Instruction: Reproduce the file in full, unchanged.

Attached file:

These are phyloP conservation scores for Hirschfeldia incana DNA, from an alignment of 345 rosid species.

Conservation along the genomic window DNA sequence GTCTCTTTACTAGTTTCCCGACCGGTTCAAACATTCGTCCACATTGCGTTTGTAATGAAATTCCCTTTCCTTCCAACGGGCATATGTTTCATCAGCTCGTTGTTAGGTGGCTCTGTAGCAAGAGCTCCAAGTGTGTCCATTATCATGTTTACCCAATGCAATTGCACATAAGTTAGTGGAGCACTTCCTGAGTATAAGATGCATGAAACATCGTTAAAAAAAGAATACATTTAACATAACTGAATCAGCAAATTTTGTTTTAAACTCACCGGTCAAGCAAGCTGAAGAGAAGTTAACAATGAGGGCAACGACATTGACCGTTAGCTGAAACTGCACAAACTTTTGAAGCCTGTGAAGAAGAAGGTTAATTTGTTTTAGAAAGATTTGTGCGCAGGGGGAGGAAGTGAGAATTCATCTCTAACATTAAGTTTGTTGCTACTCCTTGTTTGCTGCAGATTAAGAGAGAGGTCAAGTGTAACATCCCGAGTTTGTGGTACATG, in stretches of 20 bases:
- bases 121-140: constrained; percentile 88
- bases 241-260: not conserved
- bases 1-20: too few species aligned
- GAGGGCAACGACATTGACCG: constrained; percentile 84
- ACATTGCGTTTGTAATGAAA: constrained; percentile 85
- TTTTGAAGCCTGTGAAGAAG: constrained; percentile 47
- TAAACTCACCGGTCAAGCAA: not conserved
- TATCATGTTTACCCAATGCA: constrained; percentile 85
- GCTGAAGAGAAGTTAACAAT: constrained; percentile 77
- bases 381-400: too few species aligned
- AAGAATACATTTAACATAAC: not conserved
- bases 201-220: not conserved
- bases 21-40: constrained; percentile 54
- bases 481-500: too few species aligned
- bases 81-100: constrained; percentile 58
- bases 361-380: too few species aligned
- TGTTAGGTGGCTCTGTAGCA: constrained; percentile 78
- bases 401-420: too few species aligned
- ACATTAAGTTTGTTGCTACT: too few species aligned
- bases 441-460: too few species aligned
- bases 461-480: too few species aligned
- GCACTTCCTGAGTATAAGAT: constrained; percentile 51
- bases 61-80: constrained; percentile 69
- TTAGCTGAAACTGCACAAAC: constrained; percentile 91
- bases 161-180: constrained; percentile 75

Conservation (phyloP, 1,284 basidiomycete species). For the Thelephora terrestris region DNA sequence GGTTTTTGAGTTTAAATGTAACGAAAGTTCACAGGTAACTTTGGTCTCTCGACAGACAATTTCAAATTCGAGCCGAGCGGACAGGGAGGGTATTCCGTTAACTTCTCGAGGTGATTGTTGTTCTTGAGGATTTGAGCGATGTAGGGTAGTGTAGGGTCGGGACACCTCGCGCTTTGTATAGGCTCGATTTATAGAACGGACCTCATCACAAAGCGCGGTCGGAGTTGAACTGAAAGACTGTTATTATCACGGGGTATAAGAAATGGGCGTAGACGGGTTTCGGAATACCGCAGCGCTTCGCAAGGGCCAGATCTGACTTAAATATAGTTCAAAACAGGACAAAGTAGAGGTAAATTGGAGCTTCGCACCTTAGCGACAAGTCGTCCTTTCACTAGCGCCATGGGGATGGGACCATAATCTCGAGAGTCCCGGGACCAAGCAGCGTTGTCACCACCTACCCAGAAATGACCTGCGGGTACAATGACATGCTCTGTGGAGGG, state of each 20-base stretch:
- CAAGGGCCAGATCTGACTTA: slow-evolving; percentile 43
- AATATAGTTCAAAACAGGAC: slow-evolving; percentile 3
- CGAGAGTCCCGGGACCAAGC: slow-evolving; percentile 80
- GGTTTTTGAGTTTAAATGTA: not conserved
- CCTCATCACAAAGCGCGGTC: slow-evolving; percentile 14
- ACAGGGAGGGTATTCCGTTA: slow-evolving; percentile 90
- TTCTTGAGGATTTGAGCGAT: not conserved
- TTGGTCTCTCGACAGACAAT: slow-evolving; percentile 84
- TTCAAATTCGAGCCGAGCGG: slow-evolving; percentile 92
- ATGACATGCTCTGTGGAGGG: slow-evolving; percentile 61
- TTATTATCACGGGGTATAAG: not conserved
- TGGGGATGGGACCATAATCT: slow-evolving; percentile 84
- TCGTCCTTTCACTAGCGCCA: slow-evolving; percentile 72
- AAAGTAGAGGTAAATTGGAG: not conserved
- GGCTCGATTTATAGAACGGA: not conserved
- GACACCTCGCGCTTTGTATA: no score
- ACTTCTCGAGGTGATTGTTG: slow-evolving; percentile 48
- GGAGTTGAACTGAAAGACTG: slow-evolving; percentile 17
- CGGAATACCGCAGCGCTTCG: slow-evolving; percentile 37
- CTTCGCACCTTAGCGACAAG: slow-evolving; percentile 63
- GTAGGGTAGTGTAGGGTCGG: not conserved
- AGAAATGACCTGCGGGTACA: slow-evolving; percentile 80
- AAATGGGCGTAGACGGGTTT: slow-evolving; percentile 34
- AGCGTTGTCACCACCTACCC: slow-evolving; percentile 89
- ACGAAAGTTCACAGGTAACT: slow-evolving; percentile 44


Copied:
These are phyloP conservation scores for Hirschfeldia incana DNA, from an alignment of 345 rosid species.

Conservation along the genomic window DNA sequence GTCTCTTTACTAGTTTCCCGACCGGTTCAAACATTCGTCCACATTGCGTTTGTAATGAAATTCCCTTTCCTTCCAACGGGCATATGTTTCATCAGCTCGTTGTTAGGTGGCTCTGTAGCAAGAGCTCCAAGTGTGTCCATTATCATGTTTACCCAATGCAATTGCACATAAGTTAGTGGAGCACTTCCTGAGTATAAGATGCATGAAACATCGTTAAAAAAAGAATACATTTAACATAACTGAATCAGCAAATTTTGTTTTAAACTCACCGGTCAAGCAAGCTGAAGAGAAGTTAACAATGAGGGCAACGACATTGACCGTTAGCTGAAACTGCACAAACTTTTGAAGCCTGTGAAGAAGAAGGTTAATTTGTTTTAGAAAGATTTGTGCGCAGGGGGAGGAAGTGAGAATTCATCTCTAACATTAAGTTTGTTGCTACTCCTTGTTTGCTGCAGATTAAGAGAGAGGTCAAGTGTAACATCCCGAGTTTGTGGTACATG, in stretches of 20 bases:
- bases 121-140: constrained; percentile 88
- bases 241-260: not conserved
- bases 1-20: too few species aligned
- GAGGGCAACGACATTGACCG: constrained; percentile 84
- ACATTGCGTTTGTAATGAAA: constrained; percentile 85
- TTTTGAAGCCTGTGAAGAAG: constrained; percentile 47
- TAAACTCACCGGTCAAGCAA: not conserved
- TATCATGTTTACCCAATGCA: constrained; percentile 85
- GCTGAAGAGAAGTTAACAAT: constrained; percentile 77
- bases 381-400: too few species aligned
- AAGAATACATTTAACATAAC: not conserved
- bases 201-220: not conserved
- bases 21-40: constrained; percentile 54
- bases 481-500: too few species aligned
- bases 81-100: constrained; percentile 58
- bases 361-380: too few species aligned
- TGTTAGGTGGCTCTGTAGCA: constrained; percentile 78
- bases 401-420: too few species aligned
- ACATTAAGTTTGTTGCTACT: too few species aligned
- bases 441-460: too few species aligned
- bases 461-480: too few species aligned
- GCACTTCCTGAGTATAAGAT: constrained; percentile 51
- bases 61-80: constrained; percentile 69
- TTAGCTGAAACTGCACAAAC: constrained; percentile 91
- bases 161-180: constrained; percentile 75

Conservation (phyloP, 1,284 basidiomycete species). For the Thelephora terrestris region DNA sequence GGTTTTTGAGTTTAAATGTAACGAAAGTTCACAGGTAACTTTGGTCTCTCGACAGACAATTTCAAATTCGAGCCGAGCGGACAGGGAGGGTATTCCGTTAACTTCTCGAGGTGATTGTTGTTCTTGAGGATTTGAGCGATGTAGGGTAGTGTAGGGTCGGGACACCTCGCGCTTTGTATAGGCTCGATTTATAGAACGGACCTCATCACAAAGCGCGGTCGGAGTTGAACTGAAAGACTGTTATTATCACGGGGTATAAGAAATGGGCGTAGACGGGTTTCGGAATACCGCAGCGCTTCGCAAGGGCCAGATCTGACTTAAATATAGTTCAAAACAGGACAAAGTAGAGGTAAATTGGAGCTTCGCACCTTAGCGACAAGTCGTCCTTTCACTAGCGCCATGGGGATGGGACCATAATCTCGAGAGTCCCGGGACCAAGCAGCGTTGTCACCACCTACCCAGAAATGACCTGCGGGTACAATGACATGCTCTGTGGAGGG, state of each 20-base stretch:
- CAAGGGCCAGATCTGACTTA: slow-evolving; percentile 43
- AATATAGTTCAAAACAGGAC: slow-evolving; percentile 3
- CGAGAGTCCCGGGACCAAGC: slow-evolving; percentile 80
- GGTTTTTGAGTTTAAATGTA: not conserved
- CCTCATCACAAAGCGCGGTC: slow-evolving; percentile 14
- ACAGGGAGGGTATTCCGTTA: slow-evolving; percentile 90
- TTCTTGAGGATTTGAGCGAT: not conserved
- TTGGTCTCTCGACAGACAAT: slow-evolving; percentile 84
- TTCAAATTCGAGCCGAGCGG: slow-evolving; percentile 92
- ATGACATGCTCTGTGGAGGG: slow-evolving; percentile 61
- TTATTATCACGGGGTATAAG: not conserved
- TGGGGATGGGACCATAATCT: slow-evolving; percentile 84
- TCGTCCTTTCACTAGCGCCA: slow-evolving; percentile 72
- AAAGTAGAGGTAAATTGGAG: not conserved
- GGCTCGATTTATAGAACGGA: not conserved
- GACACCTCGCGCTTTGTATA: no score
- ACTTCTCGAGGTGATTGTTG: slow-evolving; percentile 48
- GGAGTTGAACTGAAAGACTG: slow-evolving; percentile 17
- CGGAATACCGCAGCGCTTCG: slow-evolving; percentile 37
- CTTCGCACCTTAGCGACAAG: slow-evolving; percentile 63
- GTAGGGTAGTGTAGGGTCGG: not conserved
- AGAAATGACCTGCGGGTACA: slow-evolving; percentile 80
- AAATGGGCGTAGACGGGTTT: slow-evolving; percentile 34
- AGCGTTGTCACCACCTACCC: slow-evolving; percentile 89
- ACGAAAGTTCACAGGTAACT: slow-evolving; percentile 44